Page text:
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16 April 2014, Wednesday
 
 
Today's Zaman
 
 
 
 

Kurdistan Communities Union trial starts amid protests

THE DIYARBAKIR 6TH HIGH CRIMINAL COURT WILL NOT HEAR ANY OTHER CASES UNTIL NOV. 12. ALTOGETHER AROUND 1,500 INDIVIDUALS WERE ARRESTED DURING THE KCK OPERATIONS LAUNCHED LAST YEAR.
18 October 2010, Monday /AYŞE KARABAT
The trial of the Kurdistan Communities Union (KCK), the alleged urban extension of the terrorist Kurdistan Workers' Party (PKK), is set to begin today in Diyarbakır amid widespread protests.

 The trial names 151 suspects, including 12 mayors, in an indictment spanning over 7,500 pages. Foreign observers and more than 300 lawyers will monitor the trial proceedings. The security forces have since April 2009 arrested more than 1,500 people, including pro-Kurdish politicians, claiming they are members of the KCK. The government claims the KCK suppresses the freedoms and rights of Kurds using methods ranging from intimidation to violence. Pro-Kurdish circles argue, however, that political motives are behind the KCK operations and that they aim to create pressure over pro-Kurdish politics.

The lawyers of the suspects are expected to ask for the release of their clients while pointing to the fact that the long periods of arrest have already turned into a type of punishment. The 7,578-page indictment was accepted by the court on June 18. Prosecutors are demanding sentences varying from 15 years to life in prison for 104 of the 151 suspects.

During the KCK operations last year, when some mayors, including Batman Mayor Nejdet Atalay, were arrested, the suspects were lined up while handcuffed and their pictures published in the media. Pro-Kurdish circles reacted to these pictures and labeled them an insult to Kurds.

The suspects include the PKK’s European representative, Sabri Ok, who is named as the primary suspect in the indictment, 28 managers of the now-defunct Democratic Society Party (DTP), 12 mayors, including Diyarbakır Mayor Osman Baydemir, two provincial council heads and two municipal council members. Human Rights Association (İHD) Diyarbakır branch President Muharrem Erbey is also among the suspects.

During the operation, the security forces arrested Erbey and two other members of the İHD in Diyarbakır in addition to seizing the association’s archive there. İHD Diyarbakır branch secretary Raci Bilici claimed in a press release that the human rights defenders and politicians had been arrested because they defend democracy and human rights.

More than 60 civil society organizations in Diyarbakır called for the release of the elected politicians, members of professional unions and representatives of civil society organizations.

“The court refused to consider our petitions against the arrests and the arrest periods turned into a punishment. Although the indictment only included telephone conversations and testimony by secret witnesses, our petitions seeking their release have been rejected many times,” he said.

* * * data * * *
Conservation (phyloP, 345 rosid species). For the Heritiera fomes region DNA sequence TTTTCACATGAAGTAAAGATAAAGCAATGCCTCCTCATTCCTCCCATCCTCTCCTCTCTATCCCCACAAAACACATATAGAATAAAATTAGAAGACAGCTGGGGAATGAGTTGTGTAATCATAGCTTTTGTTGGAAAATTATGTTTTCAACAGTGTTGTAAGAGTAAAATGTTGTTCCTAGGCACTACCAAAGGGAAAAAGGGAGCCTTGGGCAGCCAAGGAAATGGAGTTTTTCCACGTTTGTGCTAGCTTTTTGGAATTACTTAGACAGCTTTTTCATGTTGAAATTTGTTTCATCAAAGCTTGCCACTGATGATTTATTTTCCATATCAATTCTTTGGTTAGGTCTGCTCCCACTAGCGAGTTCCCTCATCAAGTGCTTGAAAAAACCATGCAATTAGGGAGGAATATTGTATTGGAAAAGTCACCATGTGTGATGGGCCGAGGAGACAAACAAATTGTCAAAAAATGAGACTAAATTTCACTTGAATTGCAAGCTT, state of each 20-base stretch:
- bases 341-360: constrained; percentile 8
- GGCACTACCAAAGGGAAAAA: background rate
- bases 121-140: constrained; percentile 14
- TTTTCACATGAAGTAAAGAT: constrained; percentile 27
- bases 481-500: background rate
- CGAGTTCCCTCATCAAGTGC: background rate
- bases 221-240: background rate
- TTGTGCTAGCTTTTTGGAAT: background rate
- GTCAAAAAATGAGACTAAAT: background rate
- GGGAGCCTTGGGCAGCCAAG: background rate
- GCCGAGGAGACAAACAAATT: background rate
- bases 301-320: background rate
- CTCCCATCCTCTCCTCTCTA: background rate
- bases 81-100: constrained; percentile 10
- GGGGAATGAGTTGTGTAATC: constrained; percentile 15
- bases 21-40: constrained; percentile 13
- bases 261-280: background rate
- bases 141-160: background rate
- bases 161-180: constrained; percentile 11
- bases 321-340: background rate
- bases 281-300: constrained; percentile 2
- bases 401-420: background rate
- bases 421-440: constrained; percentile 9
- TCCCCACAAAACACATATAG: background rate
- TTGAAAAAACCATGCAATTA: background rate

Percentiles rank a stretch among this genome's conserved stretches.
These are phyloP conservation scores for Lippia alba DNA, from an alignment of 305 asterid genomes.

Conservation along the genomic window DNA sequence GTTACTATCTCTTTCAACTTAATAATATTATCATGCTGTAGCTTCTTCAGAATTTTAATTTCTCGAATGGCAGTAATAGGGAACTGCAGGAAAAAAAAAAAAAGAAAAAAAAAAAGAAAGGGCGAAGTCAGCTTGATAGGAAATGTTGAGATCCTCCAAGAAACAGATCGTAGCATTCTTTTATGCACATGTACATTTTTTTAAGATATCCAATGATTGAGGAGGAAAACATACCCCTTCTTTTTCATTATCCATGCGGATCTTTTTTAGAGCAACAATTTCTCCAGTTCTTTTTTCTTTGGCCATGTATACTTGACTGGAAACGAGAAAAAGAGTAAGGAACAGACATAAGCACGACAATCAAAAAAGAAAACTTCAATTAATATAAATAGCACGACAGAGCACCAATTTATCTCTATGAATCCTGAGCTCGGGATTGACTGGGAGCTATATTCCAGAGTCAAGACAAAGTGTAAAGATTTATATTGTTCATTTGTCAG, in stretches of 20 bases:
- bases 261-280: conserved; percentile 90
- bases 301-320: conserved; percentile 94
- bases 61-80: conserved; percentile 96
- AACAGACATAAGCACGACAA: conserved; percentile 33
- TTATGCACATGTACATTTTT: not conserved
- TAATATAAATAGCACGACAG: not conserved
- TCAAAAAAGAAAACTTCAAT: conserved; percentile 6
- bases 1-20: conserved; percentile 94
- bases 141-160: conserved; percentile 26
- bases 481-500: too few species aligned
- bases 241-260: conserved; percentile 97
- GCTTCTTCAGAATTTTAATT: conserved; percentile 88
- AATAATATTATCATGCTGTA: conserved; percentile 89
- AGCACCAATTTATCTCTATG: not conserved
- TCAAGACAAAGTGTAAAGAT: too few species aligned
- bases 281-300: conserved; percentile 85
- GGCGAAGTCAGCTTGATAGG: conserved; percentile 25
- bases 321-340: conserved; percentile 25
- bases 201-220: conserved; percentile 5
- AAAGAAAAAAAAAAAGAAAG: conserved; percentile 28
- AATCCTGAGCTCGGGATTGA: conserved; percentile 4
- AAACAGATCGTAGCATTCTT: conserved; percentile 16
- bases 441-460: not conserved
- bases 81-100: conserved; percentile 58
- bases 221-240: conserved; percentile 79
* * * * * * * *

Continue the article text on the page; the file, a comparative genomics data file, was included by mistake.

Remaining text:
In a joint statement released over the weekend, more than 60 civil society organizations in Diyarbakır, including the Diyarbakır Bar Association, the Diyarbakır Trade and Industry Chamber and various unions, called for the release of the elected politicians, members of professional unions and representatives of civil society organizations. “Justice has been delayed and harms the conscience of the public. Such a situation does not serve to create an atmosphere in which peace can develop,” the statement underlined.

The Peace and Democracy Party (BDP), whose members number most of the suspects, underlined that the KCK trial will be a test for efforts to solve the country’s Kurdish question. BDP parliamentary group deputy chairman Bengi Yıldız said Oct. 18 will be the first step to silence the guns. “If the road to doing politics on legal platforms is not blocked, the democratic process will have the chance to continue,” Yıldız said.

Demonstrations are expected during the week in various provinces, including İstanbul, İzmir and Diyarbakır. The BDP’s Diyarbakır branch will set up a tent near the courtroom.

The small size of the Diyarbakır courtroom will pose a big problem for the trial as well. Two courtrooms are currently being merged for the KCK hearing, but may still prove to be too small as many people are expected to attend the hearing. On the date of the hearing, the suspects, their lawyers and relatives, members of the press, staff and many BDP members are expected to be present in the courtroom. All of the BDP’s deputies will be in attendance.

The suspects are expected to stand trial in rotation. Because of this, the trial may run for several days. The Diyarbakır 6th High Criminal Court will not hear any other cases until Nov. 12. Altogether around 1,500 individuals were arrested during the KCK operations launched last year. Some still await trial.

 
 
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